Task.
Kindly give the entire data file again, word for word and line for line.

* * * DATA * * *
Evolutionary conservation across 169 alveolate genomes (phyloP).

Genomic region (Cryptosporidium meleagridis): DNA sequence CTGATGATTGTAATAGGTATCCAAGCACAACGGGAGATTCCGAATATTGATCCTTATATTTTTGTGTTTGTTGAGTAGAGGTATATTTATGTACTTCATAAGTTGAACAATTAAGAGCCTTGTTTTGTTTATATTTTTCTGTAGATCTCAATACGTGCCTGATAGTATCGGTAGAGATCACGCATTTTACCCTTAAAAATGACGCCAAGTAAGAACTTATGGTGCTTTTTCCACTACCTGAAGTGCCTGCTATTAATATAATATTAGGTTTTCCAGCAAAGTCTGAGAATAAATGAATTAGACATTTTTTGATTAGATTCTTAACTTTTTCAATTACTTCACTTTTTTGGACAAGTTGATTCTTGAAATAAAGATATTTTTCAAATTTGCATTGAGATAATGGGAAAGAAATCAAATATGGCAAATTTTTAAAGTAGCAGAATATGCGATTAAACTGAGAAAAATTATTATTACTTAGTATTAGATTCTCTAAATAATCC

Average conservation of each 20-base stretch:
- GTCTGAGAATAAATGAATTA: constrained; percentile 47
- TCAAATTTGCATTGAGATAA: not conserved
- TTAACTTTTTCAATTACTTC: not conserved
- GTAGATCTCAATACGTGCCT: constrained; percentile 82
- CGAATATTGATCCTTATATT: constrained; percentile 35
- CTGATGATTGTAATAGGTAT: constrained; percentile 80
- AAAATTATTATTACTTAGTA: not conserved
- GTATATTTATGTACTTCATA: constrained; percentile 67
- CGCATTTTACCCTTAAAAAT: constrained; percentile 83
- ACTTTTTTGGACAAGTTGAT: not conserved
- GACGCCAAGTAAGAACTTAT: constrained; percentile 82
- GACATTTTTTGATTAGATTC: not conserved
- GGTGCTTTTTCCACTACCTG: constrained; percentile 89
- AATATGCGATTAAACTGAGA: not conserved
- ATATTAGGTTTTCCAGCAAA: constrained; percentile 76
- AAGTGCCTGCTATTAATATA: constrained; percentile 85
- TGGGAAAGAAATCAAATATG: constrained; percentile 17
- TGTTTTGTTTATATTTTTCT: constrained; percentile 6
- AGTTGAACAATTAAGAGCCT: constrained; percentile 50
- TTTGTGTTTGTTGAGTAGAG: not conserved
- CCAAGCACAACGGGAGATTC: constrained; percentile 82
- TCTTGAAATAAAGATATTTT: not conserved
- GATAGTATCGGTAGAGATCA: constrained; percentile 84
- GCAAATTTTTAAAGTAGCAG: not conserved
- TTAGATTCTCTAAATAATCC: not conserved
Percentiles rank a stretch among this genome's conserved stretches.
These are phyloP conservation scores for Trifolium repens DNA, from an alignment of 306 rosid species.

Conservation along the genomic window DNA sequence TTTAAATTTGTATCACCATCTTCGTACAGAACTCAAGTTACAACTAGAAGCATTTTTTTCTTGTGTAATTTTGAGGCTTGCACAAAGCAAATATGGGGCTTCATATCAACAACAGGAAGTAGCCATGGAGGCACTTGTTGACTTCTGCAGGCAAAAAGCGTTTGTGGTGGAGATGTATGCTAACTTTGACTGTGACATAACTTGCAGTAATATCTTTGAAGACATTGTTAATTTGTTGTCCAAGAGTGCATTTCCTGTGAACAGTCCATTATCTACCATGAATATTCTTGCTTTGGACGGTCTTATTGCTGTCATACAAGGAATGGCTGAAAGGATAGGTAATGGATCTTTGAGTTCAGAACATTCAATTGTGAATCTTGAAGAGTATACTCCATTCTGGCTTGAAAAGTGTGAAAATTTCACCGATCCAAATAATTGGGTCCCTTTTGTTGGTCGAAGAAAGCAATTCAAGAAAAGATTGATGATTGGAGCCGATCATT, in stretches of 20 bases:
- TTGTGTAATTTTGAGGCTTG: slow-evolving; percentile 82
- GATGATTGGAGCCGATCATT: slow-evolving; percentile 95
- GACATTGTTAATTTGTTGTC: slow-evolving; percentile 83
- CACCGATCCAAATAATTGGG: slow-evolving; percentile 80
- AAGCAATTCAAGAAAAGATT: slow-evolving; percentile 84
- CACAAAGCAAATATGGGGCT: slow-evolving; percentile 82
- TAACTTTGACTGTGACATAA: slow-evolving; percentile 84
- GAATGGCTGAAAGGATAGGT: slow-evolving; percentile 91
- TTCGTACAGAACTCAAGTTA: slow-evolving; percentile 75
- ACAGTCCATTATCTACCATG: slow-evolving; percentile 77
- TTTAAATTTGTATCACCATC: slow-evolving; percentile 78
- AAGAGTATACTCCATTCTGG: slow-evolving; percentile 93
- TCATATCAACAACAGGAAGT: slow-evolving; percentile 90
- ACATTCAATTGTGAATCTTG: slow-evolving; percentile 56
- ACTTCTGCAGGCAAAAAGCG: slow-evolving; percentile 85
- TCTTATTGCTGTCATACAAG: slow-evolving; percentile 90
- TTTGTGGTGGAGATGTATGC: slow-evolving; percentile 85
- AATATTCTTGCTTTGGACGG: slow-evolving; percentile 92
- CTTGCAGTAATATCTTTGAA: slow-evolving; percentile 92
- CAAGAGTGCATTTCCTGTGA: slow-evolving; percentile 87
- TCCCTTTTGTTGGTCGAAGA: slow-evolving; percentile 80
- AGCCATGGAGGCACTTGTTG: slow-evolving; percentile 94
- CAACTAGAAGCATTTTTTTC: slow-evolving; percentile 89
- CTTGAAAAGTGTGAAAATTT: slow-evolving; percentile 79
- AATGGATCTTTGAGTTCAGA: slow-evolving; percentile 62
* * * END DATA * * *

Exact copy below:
Evolutionary conservation across 169 alveolate genomes (phyloP).

Genomic region (Cryptosporidium meleagridis): DNA sequence CTGATGATTGTAATAGGTATCCAAGCACAACGGGAGATTCCGAATATTGATCCTTATATTTTTGTGTTTGTTGAGTAGAGGTATATTTATGTACTTCATAAGTTGAACAATTAAGAGCCTTGTTTTGTTTATATTTTTCTGTAGATCTCAATACGTGCCTGATAGTATCGGTAGAGATCACGCATTTTACCCTTAAAAATGACGCCAAGTAAGAACTTATGGTGCTTTTTCCACTACCTGAAGTGCCTGCTATTAATATAATATTAGGTTTTCCAGCAAAGTCTGAGAATAAATGAATTAGACATTTTTTGATTAGATTCTTAACTTTTTCAATTACTTCACTTTTTTGGACAAGTTGATTCTTGAAATAAAGATATTTTTCAAATTTGCATTGAGATAATGGGAAAGAAATCAAATATGGCAAATTTTTAAAGTAGCAGAATATGCGATTAAACTGAGAAAAATTATTATTACTTAGTATTAGATTCTCTAAATAATCC

Average conservation of each 20-base stretch:
- GTCTGAGAATAAATGAATTA: constrained; percentile 47
- TCAAATTTGCATTGAGATAA: not conserved
- TTAACTTTTTCAATTACTTC: not conserved
- GTAGATCTCAATACGTGCCT: constrained; percentile 82
- CGAATATTGATCCTTATATT: constrained; percentile 35
- CTGATGATTGTAATAGGTAT: constrained; percentile 80
- AAAATTATTATTACTTAGTA: not conserved
- GTATATTTATGTACTTCATA: constrained; percentile 67
- CGCATTTTACCCTTAAAAAT: constrained; percentile 83
- ACTTTTTTGGACAAGTTGAT: not conserved
- GACGCCAAGTAAGAACTTAT: constrained; percentile 82
- GACATTTTTTGATTAGATTC: not conserved
- GGTGCTTTTTCCACTACCTG: constrained; percentile 89
- AATATGCGATTAAACTGAGA: not conserved
- ATATTAGGTTTTCCAGCAAA: constrained; percentile 76
- AAGTGCCTGCTATTAATATA: constrained; percentile 85
- TGGGAAAGAAATCAAATATG: constrained; percentile 17
- TGTTTTGTTTATATTTTTCT: constrained; percentile 6
- AGTTGAACAATTAAGAGCCT: constrained; percentile 50
- TTTGTGTTTGTTGAGTAGAG: not conserved
- CCAAGCACAACGGGAGATTC: constrained; percentile 82
- TCTTGAAATAAAGATATTTT: not conserved
- GATAGTATCGGTAGAGATCA: constrained; percentile 84
- GCAAATTTTTAAAGTAGCAG: not conserved
- TTAGATTCTCTAAATAATCC: not conserved
Percentiles rank a stretch among this genome's conserved stretches.
These are phyloP conservation scores for Trifolium repens DNA, from an alignment of 306 rosid species.

Conservation along the genomic window DNA sequence TTTAAATTTGTATCACCATCTTCGTACAGAACTCAAGTTACAACTAGAAGCATTTTTTTCTTGTGTAATTTTGAGGCTTGCACAAAGCAAATATGGGGCTTCATATCAACAACAGGAAGTAGCCATGGAGGCACTTGTTGACTTCTGCAGGCAAAAAGCGTTTGTGGTGGAGATGTATGCTAACTTTGACTGTGACATAACTTGCAGTAATATCTTTGAAGACATTGTTAATTTGTTGTCCAAGAGTGCATTTCCTGTGAACAGTCCATTATCTACCATGAATATTCTTGCTTTGGACGGTCTTATTGCTGTCATACAAGGAATGGCTGAAAGGATAGGTAATGGATCTTTGAGTTCAGAACATTCAATTGTGAATCTTGAAGAGTATACTCCATTCTGGCTTGAAAAGTGTGAAAATTTCACCGATCCAAATAATTGGGTCCCTTTTGTTGGTCGAAGAAAGCAATTCAAGAAAAGATTGATGATTGGAGCCGATCATT, in stretches of 20 bases:
- TTGTGTAATTTTGAGGCTTG: slow-evolving; percentile 82
- GATGATTGGAGCCGATCATT: slow-evolving; percentile 95
- GACATTGTTAATTTGTTGTC: slow-evolving; percentile 83
- CACCGATCCAAATAATTGGG: slow-evolving; percentile 80
- AAGCAATTCAAGAAAAGATT: slow-evolving; percentile 84
- CACAAAGCAAATATGGGGCT: slow-evolving; percentile 82
- TAACTTTGACTGTGACATAA: slow-evolving; percentile 84
- GAATGGCTGAAAGGATAGGT: slow-evolving; percentile 91
- TTCGTACAGAACTCAAGTTA: slow-evolving; percentile 75
- ACAGTCCATTATCTACCATG: slow-evolving; percentile 77
- TTTAAATTTGTATCACCATC: slow-evolving; percentile 78
- AAGAGTATACTCCATTCTGG: slow-evolving; percentile 93
- TCATATCAACAACAGGAAGT: slow-evolving; percentile 90
- ACATTCAATTGTGAATCTTG: slow-evolving; percentile 56
- ACTTCTGCAGGCAAAAAGCG: slow-evolving; percentile 85
- TCTTATTGCTGTCATACAAG: slow-evolving; percentile 90
- TTTGTGGTGGAGATGTATGC: slow-evolving; percentile 85
- AATATTCTTGCTTTGGACGG: slow-evolving; percentile 92
- CTTGCAGTAATATCTTTGAA: slow-evolving; percentile 92
- CAAGAGTGCATTTCCTGTGA: slow-evolving; percentile 87
- TCCCTTTTGTTGGTCGAAGA: slow-evolving; percentile 80
- AGCCATGGAGGCACTTGTTG: slow-evolving; percentile 94
- CAACTAGAAGCATTTTTTTC: slow-evolving; percentile 89
- CTTGAAAAGTGTGAAAATTT: slow-evolving; percentile 79
- AATGGATCTTTGAGTTCAGA: slow-evolving; percentile 62